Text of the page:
Worryingly, the observed temperature difference between the Last Interglacial and today is comparable to projections for the end of this century under the low emission scenarios contained within the recent Fourth Assessment Report of the Intergovernmental Panel on Climate Change (the IPCC). As 2010 looks set to become tied with 1998 as the warmest year on record, international negotiators are working towards agreeing binding targets on the emissions of greenhouse gases, with the next scheduled meeting being COP16 in Mexico, to be held during December 2010. Importantly, the results from the Last Interglacial suggest sea levels will rise significantly higher than anticipated and that stabilizing global average temperatures at 2˚C above pre-industrial levels may not be considered a ‘safe’ target as envisaged by the European Union and others. The inevitable conclusion is emission targets will have to be lowered further still. Not a popular message.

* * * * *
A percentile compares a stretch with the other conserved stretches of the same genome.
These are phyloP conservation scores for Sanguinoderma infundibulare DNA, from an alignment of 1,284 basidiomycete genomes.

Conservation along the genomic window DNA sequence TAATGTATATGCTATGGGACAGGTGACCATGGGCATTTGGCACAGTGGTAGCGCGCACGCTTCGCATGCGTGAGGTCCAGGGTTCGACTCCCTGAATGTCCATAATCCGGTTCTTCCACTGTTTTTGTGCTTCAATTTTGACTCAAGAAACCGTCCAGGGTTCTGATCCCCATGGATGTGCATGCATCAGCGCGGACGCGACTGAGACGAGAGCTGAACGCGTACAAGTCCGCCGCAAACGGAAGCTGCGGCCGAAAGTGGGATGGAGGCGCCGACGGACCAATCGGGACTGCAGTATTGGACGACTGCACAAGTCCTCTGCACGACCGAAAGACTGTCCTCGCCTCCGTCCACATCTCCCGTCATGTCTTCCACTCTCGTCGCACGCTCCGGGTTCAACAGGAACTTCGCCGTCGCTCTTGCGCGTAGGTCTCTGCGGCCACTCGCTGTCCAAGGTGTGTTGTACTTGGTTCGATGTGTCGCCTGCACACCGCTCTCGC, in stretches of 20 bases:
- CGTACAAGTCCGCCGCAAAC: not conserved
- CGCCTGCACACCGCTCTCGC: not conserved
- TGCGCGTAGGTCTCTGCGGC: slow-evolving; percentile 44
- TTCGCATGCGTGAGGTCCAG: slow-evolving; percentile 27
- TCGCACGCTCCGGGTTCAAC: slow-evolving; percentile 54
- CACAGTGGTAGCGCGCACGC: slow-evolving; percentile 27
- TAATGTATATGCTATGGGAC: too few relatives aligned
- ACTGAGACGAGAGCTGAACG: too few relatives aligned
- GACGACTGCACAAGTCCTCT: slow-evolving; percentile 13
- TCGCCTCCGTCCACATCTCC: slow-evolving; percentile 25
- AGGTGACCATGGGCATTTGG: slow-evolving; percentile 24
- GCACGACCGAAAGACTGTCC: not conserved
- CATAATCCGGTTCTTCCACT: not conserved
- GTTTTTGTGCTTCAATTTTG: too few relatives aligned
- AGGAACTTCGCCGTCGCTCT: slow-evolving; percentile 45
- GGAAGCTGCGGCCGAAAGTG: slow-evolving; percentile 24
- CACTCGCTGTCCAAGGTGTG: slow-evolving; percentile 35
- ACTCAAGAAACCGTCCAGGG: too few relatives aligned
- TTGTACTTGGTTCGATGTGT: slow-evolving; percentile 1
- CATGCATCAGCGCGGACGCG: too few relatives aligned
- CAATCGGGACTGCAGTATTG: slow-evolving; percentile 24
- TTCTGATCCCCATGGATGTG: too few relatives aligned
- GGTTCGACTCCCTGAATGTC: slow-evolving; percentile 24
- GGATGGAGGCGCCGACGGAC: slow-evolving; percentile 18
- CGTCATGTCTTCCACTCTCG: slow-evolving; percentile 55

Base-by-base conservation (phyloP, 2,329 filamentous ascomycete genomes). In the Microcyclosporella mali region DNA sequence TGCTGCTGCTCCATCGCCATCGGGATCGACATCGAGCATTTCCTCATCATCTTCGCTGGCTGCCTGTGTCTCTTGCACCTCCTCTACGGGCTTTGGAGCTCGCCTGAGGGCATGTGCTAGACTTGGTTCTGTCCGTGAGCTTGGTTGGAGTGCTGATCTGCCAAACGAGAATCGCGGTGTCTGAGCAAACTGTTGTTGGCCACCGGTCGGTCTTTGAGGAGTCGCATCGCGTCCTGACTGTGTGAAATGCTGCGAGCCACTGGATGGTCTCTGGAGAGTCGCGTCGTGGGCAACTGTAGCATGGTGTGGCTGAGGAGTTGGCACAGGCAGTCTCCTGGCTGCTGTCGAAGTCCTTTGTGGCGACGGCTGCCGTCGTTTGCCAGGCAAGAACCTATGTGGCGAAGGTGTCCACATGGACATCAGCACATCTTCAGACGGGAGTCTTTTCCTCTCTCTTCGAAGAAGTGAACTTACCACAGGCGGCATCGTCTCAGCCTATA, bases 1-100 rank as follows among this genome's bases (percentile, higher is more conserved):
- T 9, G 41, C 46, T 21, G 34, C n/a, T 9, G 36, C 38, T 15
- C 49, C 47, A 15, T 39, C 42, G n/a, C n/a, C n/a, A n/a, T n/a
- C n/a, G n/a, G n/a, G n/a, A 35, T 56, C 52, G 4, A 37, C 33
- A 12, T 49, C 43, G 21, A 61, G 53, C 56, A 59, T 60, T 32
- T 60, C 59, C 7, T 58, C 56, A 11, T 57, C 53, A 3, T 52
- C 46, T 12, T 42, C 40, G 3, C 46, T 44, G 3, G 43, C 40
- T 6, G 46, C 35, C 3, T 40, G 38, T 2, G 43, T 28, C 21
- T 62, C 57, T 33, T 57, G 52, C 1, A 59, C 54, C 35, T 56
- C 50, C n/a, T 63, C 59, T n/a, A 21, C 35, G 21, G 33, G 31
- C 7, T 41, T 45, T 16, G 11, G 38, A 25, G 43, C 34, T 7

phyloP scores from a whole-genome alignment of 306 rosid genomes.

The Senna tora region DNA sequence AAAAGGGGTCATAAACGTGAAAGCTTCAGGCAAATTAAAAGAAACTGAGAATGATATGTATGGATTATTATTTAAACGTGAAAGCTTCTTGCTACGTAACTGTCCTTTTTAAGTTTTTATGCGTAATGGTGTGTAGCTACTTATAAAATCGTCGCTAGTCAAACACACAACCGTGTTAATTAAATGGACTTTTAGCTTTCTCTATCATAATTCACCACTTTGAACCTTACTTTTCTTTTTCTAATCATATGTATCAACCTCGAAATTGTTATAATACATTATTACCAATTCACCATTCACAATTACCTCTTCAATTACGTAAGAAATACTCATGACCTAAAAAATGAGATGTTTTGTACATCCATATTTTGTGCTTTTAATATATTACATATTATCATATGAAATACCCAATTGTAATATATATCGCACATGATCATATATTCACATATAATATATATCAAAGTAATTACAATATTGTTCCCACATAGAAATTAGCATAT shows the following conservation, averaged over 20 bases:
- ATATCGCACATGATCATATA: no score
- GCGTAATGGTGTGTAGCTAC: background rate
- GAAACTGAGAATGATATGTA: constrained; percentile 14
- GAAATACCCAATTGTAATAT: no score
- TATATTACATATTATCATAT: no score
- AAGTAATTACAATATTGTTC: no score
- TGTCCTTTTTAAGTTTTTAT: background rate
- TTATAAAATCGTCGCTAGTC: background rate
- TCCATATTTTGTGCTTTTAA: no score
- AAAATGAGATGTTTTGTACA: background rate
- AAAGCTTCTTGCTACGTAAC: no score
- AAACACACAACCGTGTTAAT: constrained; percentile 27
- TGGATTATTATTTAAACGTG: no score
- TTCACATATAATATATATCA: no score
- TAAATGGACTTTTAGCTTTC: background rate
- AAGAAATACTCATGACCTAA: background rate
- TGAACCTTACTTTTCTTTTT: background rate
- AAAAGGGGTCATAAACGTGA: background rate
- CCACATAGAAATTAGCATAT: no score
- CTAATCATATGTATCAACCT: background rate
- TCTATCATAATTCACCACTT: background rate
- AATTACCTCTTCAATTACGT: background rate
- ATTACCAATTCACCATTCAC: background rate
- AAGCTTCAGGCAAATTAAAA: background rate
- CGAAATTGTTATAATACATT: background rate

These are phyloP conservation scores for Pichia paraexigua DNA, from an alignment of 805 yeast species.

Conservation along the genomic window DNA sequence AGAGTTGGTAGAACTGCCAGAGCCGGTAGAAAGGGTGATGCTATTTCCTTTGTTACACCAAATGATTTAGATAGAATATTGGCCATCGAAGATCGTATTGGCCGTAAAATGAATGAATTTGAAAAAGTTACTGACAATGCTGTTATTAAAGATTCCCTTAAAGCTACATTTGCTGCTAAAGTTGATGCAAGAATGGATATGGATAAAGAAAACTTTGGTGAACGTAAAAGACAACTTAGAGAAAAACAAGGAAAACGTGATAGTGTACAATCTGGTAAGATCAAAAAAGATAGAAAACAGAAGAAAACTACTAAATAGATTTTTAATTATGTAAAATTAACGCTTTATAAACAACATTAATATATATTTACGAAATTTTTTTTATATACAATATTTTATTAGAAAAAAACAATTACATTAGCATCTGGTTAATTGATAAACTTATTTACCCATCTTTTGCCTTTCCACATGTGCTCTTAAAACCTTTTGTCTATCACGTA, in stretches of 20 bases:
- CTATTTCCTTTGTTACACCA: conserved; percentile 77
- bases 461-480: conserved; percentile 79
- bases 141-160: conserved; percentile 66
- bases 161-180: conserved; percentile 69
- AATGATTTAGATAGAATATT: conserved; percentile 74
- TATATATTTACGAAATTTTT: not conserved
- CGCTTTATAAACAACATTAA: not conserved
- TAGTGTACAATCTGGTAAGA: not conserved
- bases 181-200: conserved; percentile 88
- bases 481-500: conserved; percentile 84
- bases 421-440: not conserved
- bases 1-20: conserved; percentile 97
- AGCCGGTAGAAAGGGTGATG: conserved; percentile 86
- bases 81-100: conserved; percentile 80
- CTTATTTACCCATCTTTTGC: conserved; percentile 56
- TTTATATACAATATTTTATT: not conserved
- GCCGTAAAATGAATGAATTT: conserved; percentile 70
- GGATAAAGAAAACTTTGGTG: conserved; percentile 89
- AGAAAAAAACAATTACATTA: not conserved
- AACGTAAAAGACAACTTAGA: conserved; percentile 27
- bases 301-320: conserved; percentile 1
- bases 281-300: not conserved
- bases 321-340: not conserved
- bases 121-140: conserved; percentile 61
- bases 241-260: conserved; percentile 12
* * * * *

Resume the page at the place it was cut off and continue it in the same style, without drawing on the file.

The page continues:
Crucially, the scientific and policy implications of the Last Interglacial demonstrate it pays to look back to yesteryear. As the great poet and playwright Thomas Eliot once wrote, ‘Time present and time past, are both perhaps present in time future, and time future contained in time past.’ Fingers crossed these words are heeded.